Before I get into the analysis, wishing you all Happy holidays!
1. What's the outlook for 2020? Compared to the summer of 2019, the recession fears have somewhat phased out. Nevertheless, weak global macros(PMI's, Growth) and the plateau in , increase the overall systematic risk. 2020 will be a volatile year for all markets, and yields should mostly follow the policy path that the FED will be implementing. So far, the "Not QE" plan by the FED(being very sarcastic here), which by some estimates 500 Billion $ liquidity injection into the markets, is on track to set a record high above 4.5 T on the FEDs balance sheet, by the time the program is finished(Ref #2). Moreover, as the FED currently seems very confident in the market, we know Powell's stance can change at any point(i.e late 2018). My guess would be that, as soon as the current "Not QE" program ends, the lack of liquidity and more importantly lack of GC (General collateral) will reappear, which would lead to the official ONSET of QE-4, starting Q2-Q3 of 2020.
2. Furthermore, since September and the repo market frenzy, we've seen simply just how crucial is ample liquidity to the cycle. Yields have managed to recover from the late summer lows, and are currently on track to test the 2% resistance target #1. More on the chart technicals can be found from my previous idea that's turning out very well thus far.
Intuitively, as the monetary base/FED value increases we should see a decrease in yields and vice versa in the case of quantitative tightening(QT:10/2017-08/2019). Due to inflated growth expectations from , thus far this hasn't been the case. Instead, as the QT unraveled the yields collapsed, and as the "Not QE" program unfolded, yields are climbing higher again. In case QE-4 is announced, I'd expect yields to climb to at least to target 2, around 2.4-2.5%.
3. Yield curve analysis. It's good that it's not inverted, but if the yield curve is flat persistently, that's obviously not something good either. Tight spreads imply lower profit margin on loans, meaning you need to increase your when providing loans as a bank in order to make the same margin. Lower rates have been the nemesis for small banks in the U.S, as they are not as well diversified as large banks. These are the banks, that are crucial to the small economy. On this point that has affected returns in the Russell 2000, I will make a separate analysis.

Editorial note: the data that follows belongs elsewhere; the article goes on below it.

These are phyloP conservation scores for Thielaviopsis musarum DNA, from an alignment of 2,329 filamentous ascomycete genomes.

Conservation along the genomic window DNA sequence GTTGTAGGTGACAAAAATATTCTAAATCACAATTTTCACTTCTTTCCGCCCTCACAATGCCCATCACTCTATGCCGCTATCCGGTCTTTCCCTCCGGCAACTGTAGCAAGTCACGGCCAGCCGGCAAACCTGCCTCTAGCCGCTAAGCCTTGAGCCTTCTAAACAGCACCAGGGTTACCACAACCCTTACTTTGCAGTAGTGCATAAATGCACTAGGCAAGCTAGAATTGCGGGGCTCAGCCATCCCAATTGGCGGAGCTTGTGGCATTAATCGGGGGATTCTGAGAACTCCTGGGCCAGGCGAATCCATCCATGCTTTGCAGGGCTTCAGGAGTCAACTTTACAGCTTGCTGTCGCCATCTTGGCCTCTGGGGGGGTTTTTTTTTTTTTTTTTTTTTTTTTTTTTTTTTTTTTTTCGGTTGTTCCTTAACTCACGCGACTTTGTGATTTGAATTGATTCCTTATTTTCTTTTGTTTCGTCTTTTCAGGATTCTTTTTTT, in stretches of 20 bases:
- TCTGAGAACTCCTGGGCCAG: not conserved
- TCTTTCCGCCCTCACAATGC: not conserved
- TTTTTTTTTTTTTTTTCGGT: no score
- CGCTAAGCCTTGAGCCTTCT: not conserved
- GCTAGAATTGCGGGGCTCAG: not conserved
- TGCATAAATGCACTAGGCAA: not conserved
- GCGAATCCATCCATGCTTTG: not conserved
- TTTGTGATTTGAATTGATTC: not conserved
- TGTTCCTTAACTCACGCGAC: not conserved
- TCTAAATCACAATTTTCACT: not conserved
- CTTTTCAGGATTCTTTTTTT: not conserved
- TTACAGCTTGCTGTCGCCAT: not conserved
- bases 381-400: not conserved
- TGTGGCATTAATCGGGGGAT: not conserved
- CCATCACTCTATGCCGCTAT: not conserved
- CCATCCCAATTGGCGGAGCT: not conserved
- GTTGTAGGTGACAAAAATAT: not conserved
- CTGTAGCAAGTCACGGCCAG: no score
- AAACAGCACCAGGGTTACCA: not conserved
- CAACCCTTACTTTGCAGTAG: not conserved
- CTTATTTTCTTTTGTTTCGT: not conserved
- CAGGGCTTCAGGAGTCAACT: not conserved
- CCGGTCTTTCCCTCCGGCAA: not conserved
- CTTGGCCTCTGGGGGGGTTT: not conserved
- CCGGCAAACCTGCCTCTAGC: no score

To sum up this analysis on yields, the expectations should be that we should have even more accommodative policies from the FED in 2020. If the economy ins't doing well, Trump's almost surely not going to win the 2020 election. In a way, it can be said that the FED is buying Trump's way to the 2020 election win. Contrary to the latest FED survey, which currently sees no rate cuts for 2020, I think there is a high probability that we will at least get two rate cuts for 2020 (down to 1%, Ref #1). Weaker dollar of course, lowers the recession probability(ref #3).
This is it for yields, I tried to keep it short, hope it's useful. Will attempt to post parts 2-4 as soon as they're finished. Feedback and comments are always welcome!
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References & Disclosure:
1. FED rates Super-cycle 1980's- 2. FED Balance sheet: https://fred.stlouisfed.org/series/WALCL...
3. Dollar/Yuan breakdown, trade progress and tariffs:
Disclosure: This is just an opinion, you decide what to do with your own money. For any further references or use of my content- contact me through any of my social media channels.